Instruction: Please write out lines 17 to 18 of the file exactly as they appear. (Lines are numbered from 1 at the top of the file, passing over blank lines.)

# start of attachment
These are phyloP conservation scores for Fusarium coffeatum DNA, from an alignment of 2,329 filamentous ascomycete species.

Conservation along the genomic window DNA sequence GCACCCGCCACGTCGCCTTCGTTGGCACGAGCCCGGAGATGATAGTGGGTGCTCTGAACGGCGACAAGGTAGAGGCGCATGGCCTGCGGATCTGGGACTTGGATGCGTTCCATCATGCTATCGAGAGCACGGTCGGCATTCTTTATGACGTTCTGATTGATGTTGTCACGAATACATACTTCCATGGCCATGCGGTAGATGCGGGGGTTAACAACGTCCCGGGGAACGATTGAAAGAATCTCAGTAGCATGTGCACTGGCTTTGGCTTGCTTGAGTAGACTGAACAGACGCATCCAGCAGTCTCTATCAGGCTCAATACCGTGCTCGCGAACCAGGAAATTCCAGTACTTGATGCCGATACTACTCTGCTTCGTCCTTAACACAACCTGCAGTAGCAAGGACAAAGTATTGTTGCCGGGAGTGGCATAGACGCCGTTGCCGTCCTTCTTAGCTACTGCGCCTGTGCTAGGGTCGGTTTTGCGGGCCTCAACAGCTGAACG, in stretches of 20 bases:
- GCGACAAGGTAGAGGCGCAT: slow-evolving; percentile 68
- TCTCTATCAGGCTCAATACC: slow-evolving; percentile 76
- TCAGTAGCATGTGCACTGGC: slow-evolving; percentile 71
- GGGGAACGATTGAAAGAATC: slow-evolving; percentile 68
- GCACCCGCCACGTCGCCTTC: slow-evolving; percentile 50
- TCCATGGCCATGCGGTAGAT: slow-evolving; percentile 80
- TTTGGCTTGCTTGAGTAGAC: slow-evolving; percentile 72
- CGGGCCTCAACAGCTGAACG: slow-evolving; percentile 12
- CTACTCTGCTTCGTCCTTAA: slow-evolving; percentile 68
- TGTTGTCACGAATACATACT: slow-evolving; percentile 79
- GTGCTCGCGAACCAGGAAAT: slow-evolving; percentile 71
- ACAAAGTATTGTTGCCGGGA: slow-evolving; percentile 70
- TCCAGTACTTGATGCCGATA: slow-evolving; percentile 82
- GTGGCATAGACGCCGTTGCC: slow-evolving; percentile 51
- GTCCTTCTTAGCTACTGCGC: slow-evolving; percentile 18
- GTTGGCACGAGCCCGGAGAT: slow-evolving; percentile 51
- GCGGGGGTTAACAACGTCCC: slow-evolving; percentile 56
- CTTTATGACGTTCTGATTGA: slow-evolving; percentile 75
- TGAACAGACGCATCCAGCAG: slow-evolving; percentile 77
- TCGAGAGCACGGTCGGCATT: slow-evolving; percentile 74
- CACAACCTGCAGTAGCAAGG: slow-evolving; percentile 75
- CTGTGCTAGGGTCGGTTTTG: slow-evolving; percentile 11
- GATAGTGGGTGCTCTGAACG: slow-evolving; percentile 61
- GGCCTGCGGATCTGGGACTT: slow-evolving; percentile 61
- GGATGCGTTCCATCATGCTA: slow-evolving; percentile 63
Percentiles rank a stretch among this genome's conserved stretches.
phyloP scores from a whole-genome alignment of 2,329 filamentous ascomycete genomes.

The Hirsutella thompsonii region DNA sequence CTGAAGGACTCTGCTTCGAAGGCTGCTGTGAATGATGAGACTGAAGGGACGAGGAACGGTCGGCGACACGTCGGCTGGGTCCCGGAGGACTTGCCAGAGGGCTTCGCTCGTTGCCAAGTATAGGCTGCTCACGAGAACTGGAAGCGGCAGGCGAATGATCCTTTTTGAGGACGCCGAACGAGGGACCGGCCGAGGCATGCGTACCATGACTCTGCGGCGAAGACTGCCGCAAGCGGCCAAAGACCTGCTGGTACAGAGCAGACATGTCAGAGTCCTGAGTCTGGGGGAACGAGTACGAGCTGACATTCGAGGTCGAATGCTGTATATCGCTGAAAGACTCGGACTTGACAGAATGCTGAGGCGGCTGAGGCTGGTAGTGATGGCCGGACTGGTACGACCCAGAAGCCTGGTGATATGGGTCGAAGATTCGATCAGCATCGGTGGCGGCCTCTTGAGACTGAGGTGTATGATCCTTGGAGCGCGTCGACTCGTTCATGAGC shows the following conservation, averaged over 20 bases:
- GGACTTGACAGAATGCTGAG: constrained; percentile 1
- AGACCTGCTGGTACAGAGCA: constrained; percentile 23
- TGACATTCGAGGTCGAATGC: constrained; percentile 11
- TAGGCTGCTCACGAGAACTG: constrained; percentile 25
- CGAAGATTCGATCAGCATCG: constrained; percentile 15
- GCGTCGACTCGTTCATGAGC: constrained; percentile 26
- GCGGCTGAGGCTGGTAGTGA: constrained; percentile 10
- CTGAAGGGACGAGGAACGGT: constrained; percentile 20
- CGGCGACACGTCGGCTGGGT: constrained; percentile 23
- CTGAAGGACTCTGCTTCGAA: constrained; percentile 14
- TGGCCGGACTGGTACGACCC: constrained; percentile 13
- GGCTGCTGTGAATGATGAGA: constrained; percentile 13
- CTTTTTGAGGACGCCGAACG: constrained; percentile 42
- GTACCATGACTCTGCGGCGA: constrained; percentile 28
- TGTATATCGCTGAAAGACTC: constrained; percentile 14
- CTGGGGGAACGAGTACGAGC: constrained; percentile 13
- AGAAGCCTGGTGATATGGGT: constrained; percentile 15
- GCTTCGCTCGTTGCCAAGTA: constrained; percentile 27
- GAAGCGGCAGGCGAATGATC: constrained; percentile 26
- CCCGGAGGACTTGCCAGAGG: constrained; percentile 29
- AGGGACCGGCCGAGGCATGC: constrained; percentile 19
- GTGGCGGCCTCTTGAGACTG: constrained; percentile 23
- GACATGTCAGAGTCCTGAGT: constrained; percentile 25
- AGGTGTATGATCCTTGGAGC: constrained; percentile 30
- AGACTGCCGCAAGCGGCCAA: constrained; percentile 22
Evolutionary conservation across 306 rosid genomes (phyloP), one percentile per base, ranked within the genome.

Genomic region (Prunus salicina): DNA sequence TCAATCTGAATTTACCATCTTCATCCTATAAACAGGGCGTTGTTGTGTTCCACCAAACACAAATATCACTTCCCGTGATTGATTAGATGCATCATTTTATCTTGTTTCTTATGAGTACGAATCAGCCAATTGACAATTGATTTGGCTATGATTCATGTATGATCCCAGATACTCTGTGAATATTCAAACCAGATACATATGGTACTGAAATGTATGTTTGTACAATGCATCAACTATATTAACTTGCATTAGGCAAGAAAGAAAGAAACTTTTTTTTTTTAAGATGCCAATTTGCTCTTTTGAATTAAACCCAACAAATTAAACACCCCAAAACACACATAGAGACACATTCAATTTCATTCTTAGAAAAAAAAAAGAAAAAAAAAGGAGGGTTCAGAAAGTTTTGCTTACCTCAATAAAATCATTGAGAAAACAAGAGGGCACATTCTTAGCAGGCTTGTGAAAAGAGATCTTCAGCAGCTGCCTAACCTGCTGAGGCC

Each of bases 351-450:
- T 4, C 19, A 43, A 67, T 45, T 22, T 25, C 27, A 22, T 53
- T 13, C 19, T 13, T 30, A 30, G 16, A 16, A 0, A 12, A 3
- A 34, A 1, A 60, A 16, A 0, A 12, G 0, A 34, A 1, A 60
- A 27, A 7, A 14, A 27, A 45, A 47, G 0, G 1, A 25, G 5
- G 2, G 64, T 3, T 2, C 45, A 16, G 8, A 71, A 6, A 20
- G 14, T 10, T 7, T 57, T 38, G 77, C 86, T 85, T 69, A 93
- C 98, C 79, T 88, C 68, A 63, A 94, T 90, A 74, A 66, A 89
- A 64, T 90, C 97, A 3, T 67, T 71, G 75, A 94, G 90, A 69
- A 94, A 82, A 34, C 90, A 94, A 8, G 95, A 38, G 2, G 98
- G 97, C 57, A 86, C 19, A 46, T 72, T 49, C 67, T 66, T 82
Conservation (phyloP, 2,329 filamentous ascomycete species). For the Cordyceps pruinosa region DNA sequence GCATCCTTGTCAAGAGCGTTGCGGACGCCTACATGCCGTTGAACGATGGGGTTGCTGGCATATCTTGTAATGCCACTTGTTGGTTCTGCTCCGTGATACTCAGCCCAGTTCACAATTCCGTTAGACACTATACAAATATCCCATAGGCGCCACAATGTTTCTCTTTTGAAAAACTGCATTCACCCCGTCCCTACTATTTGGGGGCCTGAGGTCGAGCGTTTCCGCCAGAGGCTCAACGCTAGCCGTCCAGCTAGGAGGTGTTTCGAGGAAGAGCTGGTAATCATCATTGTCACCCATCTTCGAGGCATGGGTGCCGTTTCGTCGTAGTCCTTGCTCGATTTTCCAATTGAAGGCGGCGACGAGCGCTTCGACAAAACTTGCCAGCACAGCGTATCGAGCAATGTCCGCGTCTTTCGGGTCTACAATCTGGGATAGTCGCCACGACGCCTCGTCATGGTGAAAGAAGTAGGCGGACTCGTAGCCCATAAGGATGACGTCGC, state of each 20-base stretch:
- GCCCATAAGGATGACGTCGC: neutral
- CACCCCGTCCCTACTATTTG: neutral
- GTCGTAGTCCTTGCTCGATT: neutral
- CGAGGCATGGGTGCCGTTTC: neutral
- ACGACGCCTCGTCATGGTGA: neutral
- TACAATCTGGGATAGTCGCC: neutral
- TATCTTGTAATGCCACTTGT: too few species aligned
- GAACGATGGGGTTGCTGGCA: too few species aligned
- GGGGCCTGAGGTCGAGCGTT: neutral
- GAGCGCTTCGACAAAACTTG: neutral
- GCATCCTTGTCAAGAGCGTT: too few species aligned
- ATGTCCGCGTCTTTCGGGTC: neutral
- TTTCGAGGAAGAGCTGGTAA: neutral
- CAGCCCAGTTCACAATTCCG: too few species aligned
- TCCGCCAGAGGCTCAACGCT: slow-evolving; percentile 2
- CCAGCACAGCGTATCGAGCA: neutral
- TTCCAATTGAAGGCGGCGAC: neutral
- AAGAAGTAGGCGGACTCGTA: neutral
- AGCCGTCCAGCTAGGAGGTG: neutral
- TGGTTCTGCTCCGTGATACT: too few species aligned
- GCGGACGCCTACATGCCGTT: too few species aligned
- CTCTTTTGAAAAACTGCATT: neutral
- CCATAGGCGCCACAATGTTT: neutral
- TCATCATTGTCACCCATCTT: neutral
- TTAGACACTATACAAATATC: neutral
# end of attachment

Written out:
- GTCCTTCTTAGCTACTGCGC: slow-evolving; percentile 18
- GTTGGCACGAGCCCGGAGAT: slow-evolving; percentile 51